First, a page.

Lockdown eased, extended for two weeks

Published April 15, 2020
LAHORE: Brushing aside all concerns regarding spread of the new coronavirus, a large number of people go about their business at the Badami Bagh fruit and vegetable market on Tuesday.—Online
LAHORE: Brushing aside all concerns regarding spread of the new coronavirus, a large number of people go about their business at the Badami Bagh fruit and vegetable market on Tuesday.—Online

• ‘Low-risk industries’ allowed to reopen amid reservations by Sindh over containment of virus
• PM says situation will be reviewed before Ramazan
• Ordinances on construction industry, smuggling, hoarding today

ISLAMABAD: The government has extended the prevailing lockdown for another two weeks with some essential industries being allowed to reopen.

Prime Minister Imran Khan announced the decision in his televised address to the nation on Tuesday after chairing a National Coordination Committee (NCC) meeting, which was attended by the chief ministers of all provinces.

The decision by the government to open certain workplaces came on the day when the death toll from Covid-19 touched 100.

The sectors that will open up after this announcement include the construction industry (cement shops, bricks kilns, crushing plants, bitumen and prefabricated construction materials), chemical and manufacturing plants, e-commerce for export, e-commerce for local deliveries of necessary items, software development and programming, paper and packaging units, plants nurseries, cement plants, fertilizer plants, mines and minerals, laundry services, agriculture machinery/equipment manufacturing plants, glass manufacturing, veterinary services, stationary and book dealers and all export industries provided their export orders are approved by Trade Development Authority of Pakistan.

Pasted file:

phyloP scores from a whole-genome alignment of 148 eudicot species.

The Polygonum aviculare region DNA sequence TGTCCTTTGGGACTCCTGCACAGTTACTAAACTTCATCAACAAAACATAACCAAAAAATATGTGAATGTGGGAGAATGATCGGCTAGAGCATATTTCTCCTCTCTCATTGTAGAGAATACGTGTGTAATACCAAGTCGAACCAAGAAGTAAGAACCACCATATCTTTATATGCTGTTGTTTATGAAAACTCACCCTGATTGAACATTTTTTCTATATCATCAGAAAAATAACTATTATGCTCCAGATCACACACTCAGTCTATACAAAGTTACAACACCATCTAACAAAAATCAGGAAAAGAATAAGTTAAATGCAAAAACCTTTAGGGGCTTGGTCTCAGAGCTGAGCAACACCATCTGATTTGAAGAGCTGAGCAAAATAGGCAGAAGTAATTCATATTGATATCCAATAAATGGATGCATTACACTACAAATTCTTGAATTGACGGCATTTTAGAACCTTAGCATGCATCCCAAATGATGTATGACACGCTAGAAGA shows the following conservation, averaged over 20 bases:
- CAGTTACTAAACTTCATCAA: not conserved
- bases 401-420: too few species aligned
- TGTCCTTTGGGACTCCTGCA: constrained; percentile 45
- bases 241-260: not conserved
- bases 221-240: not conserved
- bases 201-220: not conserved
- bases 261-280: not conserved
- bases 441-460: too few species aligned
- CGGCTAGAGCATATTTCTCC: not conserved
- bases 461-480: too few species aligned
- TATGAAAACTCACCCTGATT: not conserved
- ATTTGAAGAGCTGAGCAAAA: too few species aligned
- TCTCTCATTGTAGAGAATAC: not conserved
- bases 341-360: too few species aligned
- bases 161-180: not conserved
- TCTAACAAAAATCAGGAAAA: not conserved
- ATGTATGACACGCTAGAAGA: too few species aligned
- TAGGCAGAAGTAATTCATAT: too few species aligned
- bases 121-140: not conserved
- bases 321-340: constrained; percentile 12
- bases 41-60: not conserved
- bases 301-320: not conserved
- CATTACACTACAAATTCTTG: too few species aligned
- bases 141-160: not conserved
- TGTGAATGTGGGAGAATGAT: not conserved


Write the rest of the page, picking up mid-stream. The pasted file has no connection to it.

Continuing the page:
Although the Centre and provinces have reached a consensus on opening essential industries, Sindh has expressed reservations over easing the restrictions considering that effective lockdown was necessary for containing the spread of deadly virus. The federal and provincial governments, however, have had a difference of opinion over the viability and intensity of lockdowns. Sindh Chief Minister Murad Ali Shah, who advocated for an effective lockdown, said the death rate from the virus had increased from 2.1 per cent to 2.3 per cent.

After the meeting, the PM announced that the lockdown, which was imposed on March 26, would continue for the next two weeks. He said the Centre and provinces had a general consensus on opening of some essential industries and adopting precautionary measures. However, he added, the provinces could implement their own policies where needed.

Referring to the concerns that opening of industries might increase the risk of local transmission of the deadly virus, the PM said the government would again review the situation before Ramazan.

“If we find the disease is increasing in some areas and sectors, we will shut them down again,” he announced.